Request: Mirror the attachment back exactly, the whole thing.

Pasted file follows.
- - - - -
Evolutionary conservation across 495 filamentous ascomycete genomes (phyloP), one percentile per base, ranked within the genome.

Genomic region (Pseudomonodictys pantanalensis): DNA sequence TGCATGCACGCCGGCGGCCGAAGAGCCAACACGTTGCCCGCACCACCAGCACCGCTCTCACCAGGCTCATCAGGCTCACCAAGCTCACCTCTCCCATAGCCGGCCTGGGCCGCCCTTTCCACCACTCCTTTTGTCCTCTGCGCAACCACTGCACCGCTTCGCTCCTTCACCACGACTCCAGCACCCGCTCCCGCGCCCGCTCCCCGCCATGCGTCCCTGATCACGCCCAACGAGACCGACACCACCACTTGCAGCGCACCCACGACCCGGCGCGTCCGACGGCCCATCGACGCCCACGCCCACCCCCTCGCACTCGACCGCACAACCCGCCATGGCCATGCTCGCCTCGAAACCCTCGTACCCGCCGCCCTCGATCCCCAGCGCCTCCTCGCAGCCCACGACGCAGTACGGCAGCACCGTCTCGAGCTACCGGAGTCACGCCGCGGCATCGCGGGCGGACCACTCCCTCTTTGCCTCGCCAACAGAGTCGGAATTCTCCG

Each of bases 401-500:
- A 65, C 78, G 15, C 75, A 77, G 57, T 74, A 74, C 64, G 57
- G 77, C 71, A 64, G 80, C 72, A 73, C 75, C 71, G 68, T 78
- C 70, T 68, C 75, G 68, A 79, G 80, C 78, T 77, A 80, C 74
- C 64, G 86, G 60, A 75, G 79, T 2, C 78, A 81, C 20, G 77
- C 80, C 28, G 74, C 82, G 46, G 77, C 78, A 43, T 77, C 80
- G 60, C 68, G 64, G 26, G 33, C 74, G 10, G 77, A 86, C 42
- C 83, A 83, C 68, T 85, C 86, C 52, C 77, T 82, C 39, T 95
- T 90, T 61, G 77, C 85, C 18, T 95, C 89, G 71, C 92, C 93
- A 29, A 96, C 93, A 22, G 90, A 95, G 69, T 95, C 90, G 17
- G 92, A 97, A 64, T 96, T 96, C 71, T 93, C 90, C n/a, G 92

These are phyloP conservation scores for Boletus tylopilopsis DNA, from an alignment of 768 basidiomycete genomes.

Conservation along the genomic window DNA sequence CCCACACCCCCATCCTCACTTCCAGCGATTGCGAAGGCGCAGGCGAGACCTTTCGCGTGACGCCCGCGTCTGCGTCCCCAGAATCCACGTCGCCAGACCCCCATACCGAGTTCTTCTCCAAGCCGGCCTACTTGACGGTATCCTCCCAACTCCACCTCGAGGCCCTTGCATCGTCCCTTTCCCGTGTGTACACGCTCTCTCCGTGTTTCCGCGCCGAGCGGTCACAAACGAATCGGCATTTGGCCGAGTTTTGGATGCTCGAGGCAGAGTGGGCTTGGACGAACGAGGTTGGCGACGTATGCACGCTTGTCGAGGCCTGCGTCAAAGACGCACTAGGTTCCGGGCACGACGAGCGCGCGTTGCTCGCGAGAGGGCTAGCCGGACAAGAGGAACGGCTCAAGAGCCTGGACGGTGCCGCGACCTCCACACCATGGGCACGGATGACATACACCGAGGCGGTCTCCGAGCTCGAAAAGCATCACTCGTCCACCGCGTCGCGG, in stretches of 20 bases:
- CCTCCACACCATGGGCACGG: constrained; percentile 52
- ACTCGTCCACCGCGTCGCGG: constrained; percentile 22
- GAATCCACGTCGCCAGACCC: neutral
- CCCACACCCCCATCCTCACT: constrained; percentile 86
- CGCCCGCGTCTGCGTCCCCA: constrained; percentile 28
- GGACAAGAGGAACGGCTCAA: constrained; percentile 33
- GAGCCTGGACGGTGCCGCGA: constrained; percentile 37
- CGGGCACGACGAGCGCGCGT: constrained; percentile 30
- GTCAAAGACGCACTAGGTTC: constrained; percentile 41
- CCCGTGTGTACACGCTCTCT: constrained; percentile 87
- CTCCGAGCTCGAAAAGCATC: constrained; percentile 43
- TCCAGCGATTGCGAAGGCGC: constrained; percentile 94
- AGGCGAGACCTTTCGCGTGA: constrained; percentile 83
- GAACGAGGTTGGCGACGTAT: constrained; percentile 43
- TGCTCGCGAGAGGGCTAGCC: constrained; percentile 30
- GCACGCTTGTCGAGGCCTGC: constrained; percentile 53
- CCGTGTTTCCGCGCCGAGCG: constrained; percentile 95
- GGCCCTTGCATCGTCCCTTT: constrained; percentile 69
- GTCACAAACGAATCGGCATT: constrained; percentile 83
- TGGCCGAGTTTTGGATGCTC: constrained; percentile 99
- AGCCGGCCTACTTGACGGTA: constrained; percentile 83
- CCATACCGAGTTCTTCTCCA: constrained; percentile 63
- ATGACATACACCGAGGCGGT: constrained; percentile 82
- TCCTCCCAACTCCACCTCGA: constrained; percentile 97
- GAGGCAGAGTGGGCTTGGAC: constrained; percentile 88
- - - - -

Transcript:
Evolutionary conservation across 495 filamentous ascomycete genomes (phyloP), one percentile per base, ranked within the genome.

Genomic region (Pseudomonodictys pantanalensis): DNA sequence TGCATGCACGCCGGCGGCCGAAGAGCCAACACGTTGCCCGCACCACCAGCACCGCTCTCACCAGGCTCATCAGGCTCACCAAGCTCACCTCTCCCATAGCCGGCCTGGGCCGCCCTTTCCACCACTCCTTTTGTCCTCTGCGCAACCACTGCACCGCTTCGCTCCTTCACCACGACTCCAGCACCCGCTCCCGCGCCCGCTCCCCGCCATGCGTCCCTGATCACGCCCAACGAGACCGACACCACCACTTGCAGCGCACCCACGACCCGGCGCGTCCGACGGCCCATCGACGCCCACGCCCACCCCCTCGCACTCGACCGCACAACCCGCCATGGCCATGCTCGCCTCGAAACCCTCGTACCCGCCGCCCTCGATCCCCAGCGCCTCCTCGCAGCCCACGACGCAGTACGGCAGCACCGTCTCGAGCTACCGGAGTCACGCCGCGGCATCGCGGGCGGACCACTCCCTCTTTGCCTCGCCAACAGAGTCGGAATTCTCCG

Each of bases 401-500:
- A 65, C 78, G 15, C 75, A 77, G 57, T 74, A 74, C 64, G 57
- G 77, C 71, A 64, G 80, C 72, A 73, C 75, C 71, G 68, T 78
- C 70, T 68, C 75, G 68, A 79, G 80, C 78, T 77, A 80, C 74
- C 64, G 86, G 60, A 75, G 79, T 2, C 78, A 81, C 20, G 77
- C 80, C 28, G 74, C 82, G 46, G 77, C 78, A 43, T 77, C 80
- G 60, C 68, G 64, G 26, G 33, C 74, G 10, G 77, A 86, C 42
- C 83, A 83, C 68, T 85, C 86, C 52, C 77, T 82, C 39, T 95
- T 90, T 61, G 77, C 85, C 18, T 95, C 89, G 71, C 92, C 93
- A 29, A 96, C 93, A 22, G 90, A 95, G 69, T 95, C 90, G 17
- G 92, A 97, A 64, T 96, T 96, C 71, T 93, C 90, C n/a, G 92

These are phyloP conservation scores for Boletus tylopilopsis DNA, from an alignment of 768 basidiomycete genomes.

Conservation along the genomic window DNA sequence CCCACACCCCCATCCTCACTTCCAGCGATTGCGAAGGCGCAGGCGAGACCTTTCGCGTGACGCCCGCGTCTGCGTCCCCAGAATCCACGTCGCCAGACCCCCATACCGAGTTCTTCTCCAAGCCGGCCTACTTGACGGTATCCTCCCAACTCCACCTCGAGGCCCTTGCATCGTCCCTTTCCCGTGTGTACACGCTCTCTCCGTGTTTCCGCGCCGAGCGGTCACAAACGAATCGGCATTTGGCCGAGTTTTGGATGCTCGAGGCAGAGTGGGCTTGGACGAACGAGGTTGGCGACGTATGCACGCTTGTCGAGGCCTGCGTCAAAGACGCACTAGGTTCCGGGCACGACGAGCGCGCGTTGCTCGCGAGAGGGCTAGCCGGACAAGAGGAACGGCTCAAGAGCCTGGACGGTGCCGCGACCTCCACACCATGGGCACGGATGACATACACCGAGGCGGTCTCCGAGCTCGAAAAGCATCACTCGTCCACCGCGTCGCGG, in stretches of 20 bases:
- CCTCCACACCATGGGCACGG: constrained; percentile 52
- ACTCGTCCACCGCGTCGCGG: constrained; percentile 22
- GAATCCACGTCGCCAGACCC: neutral
- CCCACACCCCCATCCTCACT: constrained; percentile 86
- CGCCCGCGTCTGCGTCCCCA: constrained; percentile 28
- GGACAAGAGGAACGGCTCAA: constrained; percentile 33
- GAGCCTGGACGGTGCCGCGA: constrained; percentile 37
- CGGGCACGACGAGCGCGCGT: constrained; percentile 30
- GTCAAAGACGCACTAGGTTC: constrained; percentile 41
- CCCGTGTGTACACGCTCTCT: constrained; percentile 87
- CTCCGAGCTCGAAAAGCATC: constrained; percentile 43
- TCCAGCGATTGCGAAGGCGC: constrained; percentile 94
- AGGCGAGACCTTTCGCGTGA: constrained; percentile 83
- GAACGAGGTTGGCGACGTAT: constrained; percentile 43
- TGCTCGCGAGAGGGCTAGCC: constrained; percentile 30
- GCACGCTTGTCGAGGCCTGC: constrained; percentile 53
- CCGTGTTTCCGCGCCGAGCG: constrained; percentile 95
- GGCCCTTGCATCGTCCCTTT: constrained; percentile 69
- GTCACAAACGAATCGGCATT: constrained; percentile 83
- TGGCCGAGTTTTGGATGCTC: constrained; percentile 99
- AGCCGGCCTACTTGACGGTA: constrained; percentile 83
- CCATACCGAGTTCTTCTCCA: constrained; percentile 63
- ATGACATACACCGAGGCGGT: constrained; percentile 82
- TCCTCCCAACTCCACCTCGA: constrained; percentile 97
- GAGGCAGAGTGGGCTTGGAC: constrained; percentile 88